Scolari's bedside reading is said to include the Art of War, written by a Chinese general, Sun Tzu, in the fifth century BC. Among many theories, it suggests that enemies are defeated before hostilities commence. In the case of Greece, who will regard their first Group A match against the hosts with considerable trepidation, that may prove correct. However, Scolari will counsel his team against complacency. His counterpart, the German Otto Rehhagel, achieved a rare distinction by galvanising his team to a six-match winning run - including a win in Spain - to ensure their qualification.

Spain have not won the event since 1964, and Inaki Saez's team are only here by virtue of a play-off victory. While Raul may not be quite the force he was, Fernando Torres, known as El Niño (The Kid), of Atletico Madrid, a player coveted by Sir Alex Ferguson, is in the ascendancy. Alfredo Di Stefano believes Torres has the same humility and will to win as Raul.

Speaking of which, brings us to Zidane, the player of the tournament four years ago, whose injury is said to have contributed to France's 2002 World Cup elimination. There can be no such excuses this time. The names of Patrick Vieira, Thierry Henry and Zidane alone endow Jacques Santini's team with a quality that will be the envy of all.

However, whether France can convince us that they have recovered from their World Cup malaise is one the many imponderables in a tournament where the victor will almost certainly emerge from six teams. One is Italy, the 1968 winners and runners-up four years ago. In Fran-cesco Totti, Alessandro Del Piero, Christian Vieri and Filippo Inzaghi they possess some key attacking performers. Alesandro Nesta and Fabio Cannavaro remain inspirational defenders, while Gianluigi Buffon is arguably the best keeper in the tournament. One can foresee Giovanni Trapattoni's men again reaching the final.

It should not surprise any of us if Germany arrive there, too. Regarded as a pallid imitation of the teams who were five-times finalists and three-times winners, Rudi Völler's side arrive in Portugal viewed with a similar level of disenchantment to that which accompanied them to Japan and Korea. Lest we forget, they finished runners-up there. WhileMichael Ballack, Jens Nowotny and Dietmar Hamann remain, it is foolish to ignore their claims.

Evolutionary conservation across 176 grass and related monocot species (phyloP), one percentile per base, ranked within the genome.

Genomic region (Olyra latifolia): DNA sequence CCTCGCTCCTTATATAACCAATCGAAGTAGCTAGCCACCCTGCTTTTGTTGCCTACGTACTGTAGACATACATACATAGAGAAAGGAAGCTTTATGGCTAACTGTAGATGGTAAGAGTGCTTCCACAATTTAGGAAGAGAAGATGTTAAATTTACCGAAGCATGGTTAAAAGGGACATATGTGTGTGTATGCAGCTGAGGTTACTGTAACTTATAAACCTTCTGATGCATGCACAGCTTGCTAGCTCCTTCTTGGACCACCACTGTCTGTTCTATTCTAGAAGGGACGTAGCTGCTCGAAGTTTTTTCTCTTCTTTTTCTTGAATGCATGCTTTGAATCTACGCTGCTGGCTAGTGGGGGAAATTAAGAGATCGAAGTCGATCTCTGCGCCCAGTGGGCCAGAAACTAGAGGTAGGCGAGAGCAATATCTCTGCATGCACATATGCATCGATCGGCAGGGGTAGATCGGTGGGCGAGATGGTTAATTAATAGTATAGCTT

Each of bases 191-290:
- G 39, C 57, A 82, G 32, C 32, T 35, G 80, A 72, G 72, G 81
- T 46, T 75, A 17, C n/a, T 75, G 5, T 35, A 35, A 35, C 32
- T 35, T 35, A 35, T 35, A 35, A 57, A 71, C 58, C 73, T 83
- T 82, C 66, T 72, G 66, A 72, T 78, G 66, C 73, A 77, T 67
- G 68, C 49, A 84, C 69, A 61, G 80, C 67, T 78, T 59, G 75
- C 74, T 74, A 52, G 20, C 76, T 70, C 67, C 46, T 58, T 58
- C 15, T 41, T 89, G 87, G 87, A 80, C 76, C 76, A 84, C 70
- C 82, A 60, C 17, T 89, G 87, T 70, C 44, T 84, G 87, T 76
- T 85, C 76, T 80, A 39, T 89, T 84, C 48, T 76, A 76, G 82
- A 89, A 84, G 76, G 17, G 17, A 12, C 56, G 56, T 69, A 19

It is difficult to look beyond Germany and Holland, the latter of whom can choose from a trio of celebrated strikers - Ruud van Nistelrooy, Roy Makaay, Patrick Kluivert - to progress from Group D, but Karel Bruckner's Czech Republic side may just have something to say about that. Undefeated during their qualifying campaign, they boast in Rosicky, Borussia Dortmund's attacking midfielder, Germany's most expensive player, as well as Juventus's Pavel Nedved, European Footballer of the Year.

Which leaves us with England, who remain buoyant, despite some indifferent exhibitions. To this observer, there are too many areas of concern. Rooney, for one, has been burdened with an awesome responsibility for such a young player. Is he truly ready to do himself justice at this level? Will the midfield conundrum ever be solved? Will Paul Scholes ever score for England again? And, with the rearguard in mind, what will be the true legacy of Rio Ferdinand's forgetfulness?

Experience should persuade us to exercise caution. England have never reached a European final. Four years ago, under Kevin Keegan, they did not even progress from the group stage. If they fail in that initial aim this time in Group B, which also contains France, Croatia and Switzerland, Sven Goran Eriksson will be fortunate to get a job at Chester, let alone Chelsea.

They should achieve that, and are capable of reaching the semi-finals. After that, Eriksson can but pray that key performers remain uninjured - and David James does not concede the kind of goal that condemned England in Japan.